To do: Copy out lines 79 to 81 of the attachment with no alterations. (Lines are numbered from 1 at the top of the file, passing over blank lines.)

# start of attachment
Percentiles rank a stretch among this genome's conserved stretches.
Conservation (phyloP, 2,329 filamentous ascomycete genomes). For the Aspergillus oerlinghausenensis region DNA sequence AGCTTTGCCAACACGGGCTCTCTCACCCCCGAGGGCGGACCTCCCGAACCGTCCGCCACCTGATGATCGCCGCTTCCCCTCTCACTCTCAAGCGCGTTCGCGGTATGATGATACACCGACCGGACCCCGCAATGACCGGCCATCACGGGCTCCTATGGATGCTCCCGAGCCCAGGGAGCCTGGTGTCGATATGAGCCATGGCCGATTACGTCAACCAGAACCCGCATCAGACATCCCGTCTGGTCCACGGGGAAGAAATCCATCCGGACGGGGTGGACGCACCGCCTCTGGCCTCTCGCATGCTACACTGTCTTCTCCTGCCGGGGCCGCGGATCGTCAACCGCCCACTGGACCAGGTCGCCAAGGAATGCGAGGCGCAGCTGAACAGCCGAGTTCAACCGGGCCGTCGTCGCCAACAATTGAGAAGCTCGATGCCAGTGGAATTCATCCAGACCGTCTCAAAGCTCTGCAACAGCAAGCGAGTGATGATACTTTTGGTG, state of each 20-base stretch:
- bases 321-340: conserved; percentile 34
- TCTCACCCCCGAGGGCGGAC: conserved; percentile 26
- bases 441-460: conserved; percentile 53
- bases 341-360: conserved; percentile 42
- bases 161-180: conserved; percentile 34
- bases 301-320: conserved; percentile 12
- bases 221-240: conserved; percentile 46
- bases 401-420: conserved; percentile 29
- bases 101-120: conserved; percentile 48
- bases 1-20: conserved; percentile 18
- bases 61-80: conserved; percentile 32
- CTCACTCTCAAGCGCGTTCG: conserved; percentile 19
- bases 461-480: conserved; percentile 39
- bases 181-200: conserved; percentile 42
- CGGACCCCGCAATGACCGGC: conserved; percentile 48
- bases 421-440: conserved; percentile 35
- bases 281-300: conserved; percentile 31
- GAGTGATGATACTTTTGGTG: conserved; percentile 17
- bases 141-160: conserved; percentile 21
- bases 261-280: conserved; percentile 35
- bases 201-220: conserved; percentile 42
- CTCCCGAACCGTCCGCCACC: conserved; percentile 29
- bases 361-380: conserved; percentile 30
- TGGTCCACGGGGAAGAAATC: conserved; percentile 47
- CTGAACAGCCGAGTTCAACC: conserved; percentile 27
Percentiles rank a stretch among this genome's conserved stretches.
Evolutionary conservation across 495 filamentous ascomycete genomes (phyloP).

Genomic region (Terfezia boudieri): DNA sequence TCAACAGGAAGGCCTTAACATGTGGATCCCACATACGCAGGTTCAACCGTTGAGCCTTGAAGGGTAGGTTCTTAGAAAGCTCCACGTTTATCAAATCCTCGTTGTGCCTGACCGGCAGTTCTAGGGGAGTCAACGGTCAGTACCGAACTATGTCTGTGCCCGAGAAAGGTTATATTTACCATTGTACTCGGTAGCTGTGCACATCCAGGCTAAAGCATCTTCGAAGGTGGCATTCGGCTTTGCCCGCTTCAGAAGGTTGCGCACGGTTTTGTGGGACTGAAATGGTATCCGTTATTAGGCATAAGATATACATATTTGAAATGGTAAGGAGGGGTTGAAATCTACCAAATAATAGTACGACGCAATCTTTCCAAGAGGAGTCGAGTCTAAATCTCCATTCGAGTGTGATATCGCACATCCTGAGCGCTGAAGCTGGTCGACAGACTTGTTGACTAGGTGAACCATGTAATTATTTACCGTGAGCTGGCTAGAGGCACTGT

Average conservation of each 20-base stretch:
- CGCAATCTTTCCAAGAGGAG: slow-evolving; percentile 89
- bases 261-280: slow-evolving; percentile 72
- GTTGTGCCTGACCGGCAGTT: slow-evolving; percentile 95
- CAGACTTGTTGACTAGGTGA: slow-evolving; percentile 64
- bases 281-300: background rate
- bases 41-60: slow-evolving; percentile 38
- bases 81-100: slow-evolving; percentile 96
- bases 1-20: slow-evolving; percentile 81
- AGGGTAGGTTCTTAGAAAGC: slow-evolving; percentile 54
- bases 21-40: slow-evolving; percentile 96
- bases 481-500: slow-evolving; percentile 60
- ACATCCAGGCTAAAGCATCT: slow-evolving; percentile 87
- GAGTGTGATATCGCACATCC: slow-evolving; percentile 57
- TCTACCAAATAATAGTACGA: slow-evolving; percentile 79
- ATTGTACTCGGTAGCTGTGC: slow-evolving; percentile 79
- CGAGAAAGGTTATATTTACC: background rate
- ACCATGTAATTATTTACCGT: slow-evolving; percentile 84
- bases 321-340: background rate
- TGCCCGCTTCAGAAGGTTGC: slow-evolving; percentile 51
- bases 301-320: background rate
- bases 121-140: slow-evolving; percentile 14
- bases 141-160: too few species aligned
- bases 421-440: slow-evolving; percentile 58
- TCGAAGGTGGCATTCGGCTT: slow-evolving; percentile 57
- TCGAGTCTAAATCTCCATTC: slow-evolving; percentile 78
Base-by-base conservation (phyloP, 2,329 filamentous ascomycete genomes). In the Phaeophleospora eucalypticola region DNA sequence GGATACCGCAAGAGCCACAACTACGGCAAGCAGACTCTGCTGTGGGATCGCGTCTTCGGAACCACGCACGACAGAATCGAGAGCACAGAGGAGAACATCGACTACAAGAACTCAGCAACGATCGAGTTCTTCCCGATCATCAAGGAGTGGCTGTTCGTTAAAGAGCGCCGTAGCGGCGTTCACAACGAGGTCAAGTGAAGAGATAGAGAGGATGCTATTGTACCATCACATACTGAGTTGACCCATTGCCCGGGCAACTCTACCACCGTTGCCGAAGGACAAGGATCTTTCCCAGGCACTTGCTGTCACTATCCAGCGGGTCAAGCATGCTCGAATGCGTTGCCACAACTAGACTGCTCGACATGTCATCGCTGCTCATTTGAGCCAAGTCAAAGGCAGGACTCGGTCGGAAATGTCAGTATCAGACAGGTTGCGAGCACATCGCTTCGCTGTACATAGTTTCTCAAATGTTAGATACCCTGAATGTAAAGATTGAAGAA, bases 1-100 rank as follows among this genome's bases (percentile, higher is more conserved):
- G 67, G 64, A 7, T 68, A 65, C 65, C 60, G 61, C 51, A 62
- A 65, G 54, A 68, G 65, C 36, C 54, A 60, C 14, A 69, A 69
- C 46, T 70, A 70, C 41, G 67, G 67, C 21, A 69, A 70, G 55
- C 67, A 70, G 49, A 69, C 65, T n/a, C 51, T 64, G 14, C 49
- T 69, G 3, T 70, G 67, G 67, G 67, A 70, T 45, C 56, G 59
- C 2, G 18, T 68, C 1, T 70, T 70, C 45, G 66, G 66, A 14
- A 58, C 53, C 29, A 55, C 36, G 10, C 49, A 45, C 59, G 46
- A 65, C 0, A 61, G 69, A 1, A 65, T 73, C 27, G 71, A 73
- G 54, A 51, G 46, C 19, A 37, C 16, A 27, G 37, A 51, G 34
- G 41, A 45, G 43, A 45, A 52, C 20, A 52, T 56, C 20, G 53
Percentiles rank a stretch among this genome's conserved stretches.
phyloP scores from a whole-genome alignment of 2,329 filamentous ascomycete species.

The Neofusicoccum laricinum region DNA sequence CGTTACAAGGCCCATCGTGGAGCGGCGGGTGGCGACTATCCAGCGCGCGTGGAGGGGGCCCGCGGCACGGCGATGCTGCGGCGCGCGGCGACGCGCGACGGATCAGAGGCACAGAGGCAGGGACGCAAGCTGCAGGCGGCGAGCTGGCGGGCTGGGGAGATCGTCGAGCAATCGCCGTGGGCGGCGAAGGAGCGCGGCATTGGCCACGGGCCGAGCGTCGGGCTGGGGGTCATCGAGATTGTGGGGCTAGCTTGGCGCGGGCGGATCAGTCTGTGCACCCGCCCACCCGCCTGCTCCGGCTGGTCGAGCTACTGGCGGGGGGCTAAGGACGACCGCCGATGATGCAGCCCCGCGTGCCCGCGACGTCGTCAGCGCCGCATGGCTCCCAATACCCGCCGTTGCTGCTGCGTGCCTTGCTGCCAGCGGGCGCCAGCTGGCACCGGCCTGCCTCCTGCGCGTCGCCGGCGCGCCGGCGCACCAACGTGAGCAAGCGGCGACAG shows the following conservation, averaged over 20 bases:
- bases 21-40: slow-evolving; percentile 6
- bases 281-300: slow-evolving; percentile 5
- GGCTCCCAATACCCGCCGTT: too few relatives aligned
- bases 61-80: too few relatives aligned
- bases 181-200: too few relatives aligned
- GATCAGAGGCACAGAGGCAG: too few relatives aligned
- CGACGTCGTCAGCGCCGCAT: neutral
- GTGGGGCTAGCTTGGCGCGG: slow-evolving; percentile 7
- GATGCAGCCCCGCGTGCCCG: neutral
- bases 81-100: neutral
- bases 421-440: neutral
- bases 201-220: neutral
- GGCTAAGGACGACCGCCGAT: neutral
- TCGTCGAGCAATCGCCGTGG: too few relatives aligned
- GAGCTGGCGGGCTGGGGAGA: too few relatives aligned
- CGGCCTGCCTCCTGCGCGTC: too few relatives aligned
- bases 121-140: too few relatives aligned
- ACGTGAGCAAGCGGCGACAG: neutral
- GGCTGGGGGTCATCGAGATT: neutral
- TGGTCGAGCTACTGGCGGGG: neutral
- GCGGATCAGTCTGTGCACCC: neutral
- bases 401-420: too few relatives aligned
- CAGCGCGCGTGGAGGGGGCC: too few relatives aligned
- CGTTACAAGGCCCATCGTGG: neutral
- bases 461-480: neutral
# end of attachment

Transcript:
- GATGCAGCCCCGCGTGCCCG: neutral
- bases 81-100: neutral
- bases 421-440: neutral